The Meaning of Pentecost

The Meaning of Pentecost
Author Unknown

Key Verse: Acts 2:4

I. The Promise of Baptism in the Holy Spirit

A. In four instances (Matt. 3:11; Mark 1:8; Luke 3:16;

John 1:33) John the Baptist stated that he was baptizing in or with water After him there was One, Jesus Christ, coming who was stronger and was going to baptize (baptisei, future indicative meaning a certain future action) in or with the Holy Spirit.

1. The baptizer is clearly Jesus Christ.

2. The element of baptism was going to be the Holy Spirit, even as the element of physical baptism was water.

B. The purpose of this spiritual baptism is indicated in

1 Corinthians 12:13: “For by [this in Greek is en, meaning ‘in’ or ‘with’ the Holy Spirit] one Spirit are we all baptized [ebaptisthemen, ‘we were all baptized’] into one body [the body of Christ so beautifully described in 1 Cor. 12:14-27], whether we be Jews or Gentiles, whether we be bond or free; and have been all made to drink into one Spirit.”

1. The Holy Spirit must convict the sinner if that conviction is going to be genuine and acceptable to Christ.

2. There are two instances in the New Testament when human belief was invalid because it was not initiated or energized by the Holy Spirit.

a) Simon the magician believed, but not in theHoly Spirit (Acts 8:9-25). He even fooledPhilip the deacon into baptizing him physicallywith water. This happened in Samaria. Then came two apostles, Peter and John. They prayed that those who had believed and were baptized might receive the Holy Spirit and validate their faith. This happened to all of themexcept Simon, the sorcerer. Only then did these become true believers. Before they simply believed because of the persuasiveness of Philip. Now that their faith was energized by the Holy Spirit, they were truly saved.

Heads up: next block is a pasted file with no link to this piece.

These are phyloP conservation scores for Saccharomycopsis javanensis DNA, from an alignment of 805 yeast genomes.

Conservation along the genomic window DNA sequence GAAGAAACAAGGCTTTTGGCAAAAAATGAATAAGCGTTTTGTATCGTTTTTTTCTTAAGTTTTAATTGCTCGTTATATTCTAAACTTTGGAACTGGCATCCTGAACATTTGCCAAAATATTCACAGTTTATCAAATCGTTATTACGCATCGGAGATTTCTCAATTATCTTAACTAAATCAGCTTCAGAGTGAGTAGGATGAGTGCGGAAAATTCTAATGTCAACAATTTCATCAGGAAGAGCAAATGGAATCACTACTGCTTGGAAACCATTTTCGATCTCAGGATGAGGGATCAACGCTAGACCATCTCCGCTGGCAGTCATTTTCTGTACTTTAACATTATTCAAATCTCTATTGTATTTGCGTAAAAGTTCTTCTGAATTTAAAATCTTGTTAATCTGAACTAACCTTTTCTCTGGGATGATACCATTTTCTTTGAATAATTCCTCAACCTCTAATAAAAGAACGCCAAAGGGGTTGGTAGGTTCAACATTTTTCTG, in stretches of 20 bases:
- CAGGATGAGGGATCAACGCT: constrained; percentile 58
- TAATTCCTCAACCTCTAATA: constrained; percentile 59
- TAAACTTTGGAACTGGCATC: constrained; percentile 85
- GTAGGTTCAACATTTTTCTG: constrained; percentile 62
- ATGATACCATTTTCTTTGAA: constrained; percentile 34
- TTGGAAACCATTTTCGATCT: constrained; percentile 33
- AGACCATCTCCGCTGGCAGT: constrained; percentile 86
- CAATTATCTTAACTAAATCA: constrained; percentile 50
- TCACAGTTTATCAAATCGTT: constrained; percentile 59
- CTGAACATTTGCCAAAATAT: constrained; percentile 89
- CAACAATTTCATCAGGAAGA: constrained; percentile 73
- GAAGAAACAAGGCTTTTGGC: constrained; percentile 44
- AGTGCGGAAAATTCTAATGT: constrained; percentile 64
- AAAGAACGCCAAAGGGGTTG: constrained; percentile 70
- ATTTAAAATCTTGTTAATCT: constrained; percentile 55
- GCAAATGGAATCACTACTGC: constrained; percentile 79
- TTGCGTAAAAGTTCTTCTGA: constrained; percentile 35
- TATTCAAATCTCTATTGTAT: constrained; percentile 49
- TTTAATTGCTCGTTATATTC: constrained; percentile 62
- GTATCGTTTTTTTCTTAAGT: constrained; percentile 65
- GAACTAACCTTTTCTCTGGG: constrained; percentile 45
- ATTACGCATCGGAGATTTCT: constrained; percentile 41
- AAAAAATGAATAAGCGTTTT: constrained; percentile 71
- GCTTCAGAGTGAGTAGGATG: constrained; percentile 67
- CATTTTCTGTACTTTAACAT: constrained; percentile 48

b) In Acts 19:1-7, we read of some disciples who had believed and experienced the baptism of repentance of John the Baptist, but they had never heard of the Holy Spirit. Therefore, their faith was not energized with the Holy Spirit and was consequently invalid. But when Paul put his hands upon them, they received the Holy Spirit. Their faith was validated, they were truly born again and made fit to become members of the body of Christ.

II. The Fulfillment of Johns Promise of the Baptism in theHoly Spirit

A. The Lord Jesus confirmed and clarified John the Baptist’s prediction in Acts 1:5: “For John truly baptized with [or in] water; but ye shall be baptized with [or in] the Holy Ghost not many days hence.”

1. The Lord gave further information as to when this historical event was going to take place: “not many days hence.” Stated positively, it meant that it would occur shortly. It was an event which indeed occurred ten days after the Lord made this prophesy prior to His ascension. This was the baptism with the Holy Spirit.

2. The expression “baptism” or “baptize in the Holy Spirit,” is not found in Acts 2:1-13. How then can we identify this baptism as that to which John the Baptist and Jesus said was yet to come and which Paul said had already taken place (1 Cor. 12:13)?

B. A key occurrence of the term “baptism” or “baptize in the Holy Spirit,” found in Acts 11:15, 16, can makethis identification clear.

1. Peter was in Caesarea by the sea speaking to Cornelius and his group of Gentiles. He said, “And as I began to speak, the Holy Ghost fell on them [the Gentiles], as on us [the Jews] at the beginning [en arche, which may be understood as the beginning of the body of Christ, the establishment of the Christian church].”

2. Peter confirms that what the Gentiles witnessed at Caesarea and the Jews witnessed in Jerusalem at
Pentecost was the baptism of the Holy Spirit. He “Then remembered I the word of the Lord, w that he said, John indeed baptized with water; but ye shall be baptized with the Holy Ghost” (Acts 11:16).